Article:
Eastern Oregon University > Academics > Philosophy in Interdisciplinary Studies, Colloquium by EOU’s John Lundy

Philosophy in Interdisciplinary Studies, Colloquium by EOU’s John Lundy

Oct. 9, 2023

Philosophy in Interdisciplinary Studies, Colloquium by EOU’s John Lundy

LA GRANDE, Ore. – This year’s first Eastern Oregon University Colloquium will be presented by John Lundy, titled “Philosophy in Interdisciplinary Studies.”

The presentation will take place on Thursday, Oct. 12, at 4 p.m. in Ackerman Hall, room 210. Lundy is an Assistant Professor of Interdisciplinary Studies & Philosophy, and Chair of Interdisciplinary Studies, titled “Philosophy in Interdisciplinary Studies.”

Interdisciplinary experts are like architects who connect different areas of knowledge. They can either mix these areas together smoothly or look at them from a higher perspective. This helps them explore new ideas and expand their understanding of the world, and in this process, they bring the wisdom of philosophy into a modern context.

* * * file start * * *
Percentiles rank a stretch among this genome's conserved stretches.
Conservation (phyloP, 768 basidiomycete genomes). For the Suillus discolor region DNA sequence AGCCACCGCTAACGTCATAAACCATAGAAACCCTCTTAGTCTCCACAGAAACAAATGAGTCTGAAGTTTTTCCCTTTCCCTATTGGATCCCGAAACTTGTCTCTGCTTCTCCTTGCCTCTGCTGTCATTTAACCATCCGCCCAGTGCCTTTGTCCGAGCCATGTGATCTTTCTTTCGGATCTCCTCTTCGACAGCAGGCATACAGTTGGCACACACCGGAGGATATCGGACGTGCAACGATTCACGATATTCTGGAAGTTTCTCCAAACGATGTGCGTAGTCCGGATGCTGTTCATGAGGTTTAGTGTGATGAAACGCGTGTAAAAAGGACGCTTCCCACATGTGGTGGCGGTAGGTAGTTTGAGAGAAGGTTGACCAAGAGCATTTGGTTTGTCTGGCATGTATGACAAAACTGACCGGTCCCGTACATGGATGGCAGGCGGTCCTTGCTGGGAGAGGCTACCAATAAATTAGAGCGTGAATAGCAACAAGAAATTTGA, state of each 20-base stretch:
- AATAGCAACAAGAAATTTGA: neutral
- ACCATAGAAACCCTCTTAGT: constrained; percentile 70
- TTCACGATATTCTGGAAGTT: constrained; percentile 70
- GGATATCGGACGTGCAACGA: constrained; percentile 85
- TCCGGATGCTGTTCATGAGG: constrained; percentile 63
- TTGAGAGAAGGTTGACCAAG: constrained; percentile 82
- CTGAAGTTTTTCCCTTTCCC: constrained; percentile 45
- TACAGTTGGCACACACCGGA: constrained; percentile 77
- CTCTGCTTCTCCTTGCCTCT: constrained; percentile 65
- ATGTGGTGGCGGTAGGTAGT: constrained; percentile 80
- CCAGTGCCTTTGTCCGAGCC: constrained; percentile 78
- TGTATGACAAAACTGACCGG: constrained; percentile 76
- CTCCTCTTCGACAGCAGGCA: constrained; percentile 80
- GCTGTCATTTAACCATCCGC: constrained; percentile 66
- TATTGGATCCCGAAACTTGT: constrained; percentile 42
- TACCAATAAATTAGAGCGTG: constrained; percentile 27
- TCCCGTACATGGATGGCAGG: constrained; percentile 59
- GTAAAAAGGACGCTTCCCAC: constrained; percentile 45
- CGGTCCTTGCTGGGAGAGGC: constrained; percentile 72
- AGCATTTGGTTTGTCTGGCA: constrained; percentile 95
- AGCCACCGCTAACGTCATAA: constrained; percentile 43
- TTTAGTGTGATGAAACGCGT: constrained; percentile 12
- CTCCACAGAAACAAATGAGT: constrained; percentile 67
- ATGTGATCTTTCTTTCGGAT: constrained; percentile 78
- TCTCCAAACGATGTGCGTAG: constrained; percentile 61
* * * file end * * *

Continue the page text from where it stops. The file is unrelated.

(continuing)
“Beyond disciplinary expertise, what is it that an individual researcher or participants in collaboration brings to the table vis á vis their interdisciplinary expertise? In answering this question, I explore a tension between two conceptions,” Lundy said. “The first sees the interdisciplinarian as a multi-disciplinarian, able to move deftly between and integrate various disciplines. Their contribution consists in combining specific disciplinary perspectives. The second conception views the interdisciplinarian as a kind of meta-disciplinarian, working one step removed from disciplines themselves and functioning primarily as a big-picture, systematic thinker, who provides a meta-disciplinary framework to scaffold and direct the inquiry.”

Lundy intends to argue that the interdisciplinarians’ integrative and big-picture thinking—the site of their substantive contribution—partially overlaps with the disciplines but also extends into a space beyond them. Lundy intends to suggest it corresponds, largely, to the traditional domain of philosophy.